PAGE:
Judith might seem to bear comparison with 1 and 2 Maccabees, since it concerns a threat to the people from a foreign army. But whereas 1 and 2 Maccabees are histories, the fictional nature of Judith is evident from the story's flagrant historical inaccuracies (describing Nebuchadnezzar as king of Assyria and the invasion as taking place after the people's return from exile!). A better comparison might be between Judith and Esther. Though set in Judah rather than the Diaspora, Judith, like Esther, tells how a courageous Jewish woman saves her people from enemies bent on destroying them.
Didactic literature is represented in the Apocrypha by the two treatises on wisdom: the Wisdom of Solomon, and the Wisdom of Jesus son of Sirach (also known as Ecclesiasticus). Sirach, which was originally composed in Hebrew ca. 180 BCE, shows particularly close connections with the style and content of the book of Proverbs in the Hebrew Bible, from which it is a natural development. The Wisdom of Solomon, by contrast, contains no proverbial material, such as characterizes the Hebrew wisdom tradition. It does, however, share with Proverbs and Sirach an interest in the figure of wisdom personified as a woman. What makes the Wisdom of Solomon distinctive is the strong influence of Greek literary styles and philosophical ideas. Thus, it comes from the Greek‐speaking Diaspora, most probably from Alexandria.
The Prayer of Manasseh is a hymnic lament of great feeling and literary skill. The Prayer of Azariah and the Song of the Three Jews are both modeled on psalms that are liturgical in form. In addition to the 150 psalms comprising the book of Psalms in the Hebrew Bible, during the Hellenistic and Roman periods such hymns were composed in Hebrew and in other languages; there are a number of such compositions in the Dead Sea Scrolls. Another, which celebrates the prowess of young David in slaying Goliath, is appended (as Ps 151) to the book of Psalms in Greek manuscripts.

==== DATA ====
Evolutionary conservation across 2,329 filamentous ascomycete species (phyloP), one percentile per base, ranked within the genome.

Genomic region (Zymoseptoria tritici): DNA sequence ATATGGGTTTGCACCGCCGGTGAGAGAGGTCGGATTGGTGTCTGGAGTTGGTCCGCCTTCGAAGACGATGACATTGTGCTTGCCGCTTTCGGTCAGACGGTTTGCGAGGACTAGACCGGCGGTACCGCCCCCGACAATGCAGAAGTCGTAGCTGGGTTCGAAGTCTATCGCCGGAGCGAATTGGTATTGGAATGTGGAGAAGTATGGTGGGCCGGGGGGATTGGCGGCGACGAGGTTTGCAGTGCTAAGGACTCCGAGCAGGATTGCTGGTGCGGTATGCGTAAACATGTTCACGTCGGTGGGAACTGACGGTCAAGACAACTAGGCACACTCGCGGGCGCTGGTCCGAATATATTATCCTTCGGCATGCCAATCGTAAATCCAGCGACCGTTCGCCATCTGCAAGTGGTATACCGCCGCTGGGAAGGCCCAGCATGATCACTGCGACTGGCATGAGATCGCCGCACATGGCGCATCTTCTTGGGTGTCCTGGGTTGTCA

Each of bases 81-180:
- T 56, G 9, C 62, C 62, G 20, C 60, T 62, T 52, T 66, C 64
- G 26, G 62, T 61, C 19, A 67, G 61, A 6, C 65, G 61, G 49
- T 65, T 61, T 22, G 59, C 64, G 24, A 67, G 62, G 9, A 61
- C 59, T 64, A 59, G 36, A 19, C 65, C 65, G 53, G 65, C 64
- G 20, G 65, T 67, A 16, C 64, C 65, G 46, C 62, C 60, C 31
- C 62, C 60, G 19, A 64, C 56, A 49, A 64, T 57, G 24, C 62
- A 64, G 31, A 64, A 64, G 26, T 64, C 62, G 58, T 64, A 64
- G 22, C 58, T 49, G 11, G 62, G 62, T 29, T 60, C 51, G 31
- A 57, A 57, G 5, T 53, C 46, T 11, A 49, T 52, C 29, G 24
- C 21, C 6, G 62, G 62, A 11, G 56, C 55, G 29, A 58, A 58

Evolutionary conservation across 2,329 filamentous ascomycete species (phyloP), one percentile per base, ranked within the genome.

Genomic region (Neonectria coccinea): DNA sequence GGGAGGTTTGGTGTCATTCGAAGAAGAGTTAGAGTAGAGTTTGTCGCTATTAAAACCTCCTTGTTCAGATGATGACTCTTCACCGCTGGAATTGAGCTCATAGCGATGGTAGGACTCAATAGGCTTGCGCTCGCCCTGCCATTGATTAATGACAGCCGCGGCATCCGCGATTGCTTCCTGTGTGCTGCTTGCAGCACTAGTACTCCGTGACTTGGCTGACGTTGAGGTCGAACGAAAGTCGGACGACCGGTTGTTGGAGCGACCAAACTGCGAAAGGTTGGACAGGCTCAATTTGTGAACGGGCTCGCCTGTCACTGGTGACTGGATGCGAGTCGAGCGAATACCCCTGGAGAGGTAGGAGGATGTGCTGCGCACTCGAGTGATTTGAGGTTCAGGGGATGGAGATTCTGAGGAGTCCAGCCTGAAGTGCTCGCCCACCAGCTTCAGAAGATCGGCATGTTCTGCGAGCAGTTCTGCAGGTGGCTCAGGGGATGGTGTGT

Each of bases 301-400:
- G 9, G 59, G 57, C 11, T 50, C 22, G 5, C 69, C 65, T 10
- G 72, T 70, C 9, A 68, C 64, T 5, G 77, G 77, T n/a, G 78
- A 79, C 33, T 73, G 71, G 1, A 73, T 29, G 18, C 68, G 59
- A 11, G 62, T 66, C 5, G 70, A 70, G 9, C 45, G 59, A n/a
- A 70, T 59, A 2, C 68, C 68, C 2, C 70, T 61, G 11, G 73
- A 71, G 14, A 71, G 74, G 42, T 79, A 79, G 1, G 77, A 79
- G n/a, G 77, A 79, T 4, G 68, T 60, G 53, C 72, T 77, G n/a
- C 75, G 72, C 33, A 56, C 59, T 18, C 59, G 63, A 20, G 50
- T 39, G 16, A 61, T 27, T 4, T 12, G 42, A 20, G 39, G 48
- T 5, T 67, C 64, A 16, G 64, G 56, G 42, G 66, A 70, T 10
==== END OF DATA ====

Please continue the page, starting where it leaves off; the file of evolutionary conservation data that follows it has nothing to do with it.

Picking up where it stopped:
The Hebrew Bible contains no books that are in the form of a letter, although letters or excerpts from letters occur at various places. There are decrees (Ezra 1.1–6 ), diplomatic correspondence (1 Kings 5.2–6 ), royal commands (2 Sam 11.14–15 ), even forgeries (1 Kings 21.8–10 ), but all are used to advance the narratives in which they occur, or explain incidents that follow, so it is unclear how representative they are. Twenty‐one of the twenty‐seven books of the New Testament are in the form of letters, though some (for instance, Hebrews) are more like sermons than letters. The Letter of Jeremiah, which dates from the Hellenistic period, may have provided later, Christian writers with an example of how this literary form could be used for religious purposes, combining theological content with a direct personal approach.
Finally, 2 Esdras, a book that purports to reveal the future, belongs to the genre of apocalypse, a word that literally means “an unveiling.” Like the last six chapters of Daniel in the Hebrew Bible and the book of Revelation in the New Testament, which also are apocalypses, 2 Esdras uses metaphoric language, symbolic numbers, and angelic messengers who reveal hidden information.
Despite this diversity of genres, most of which parallel or are developed from similar ones in the Hebrew Bible, there is no correlative to classical prophecy. Even within the prophetic books of the Hebrew Bible, apocalyptic elements had already begun to supplant strict prophecy (for instance, Isaiah chs24–27; Ezek chs 38–39; Joel ch 2; Zech chs 9–14 ). This absence perhaps supports the view that the late first‐century CE historian Josephus expressed (Ag. Ap. 1.8 ), that “the exact succession of the prophets” had been broken after the Persian period; a similar idea is found in later rabbinic literature. Sometimes there is a direct statement that “prophets ceased to appear” (1 Macc 9.27 ); at other times the writers express the hope that prophecy might one day return (1 Macc 4.46; 14.41 ). When a writer imitates prophetic style, as in the book of Baruch, he repeats with slight modifications the language of the older prophets. But the introductory phrase, “Thus says the LORD,” which occurs so frequently in the prophetic literature of the Hebrew Bible, is absent from the Apocryphal/Deuterocanonical Books.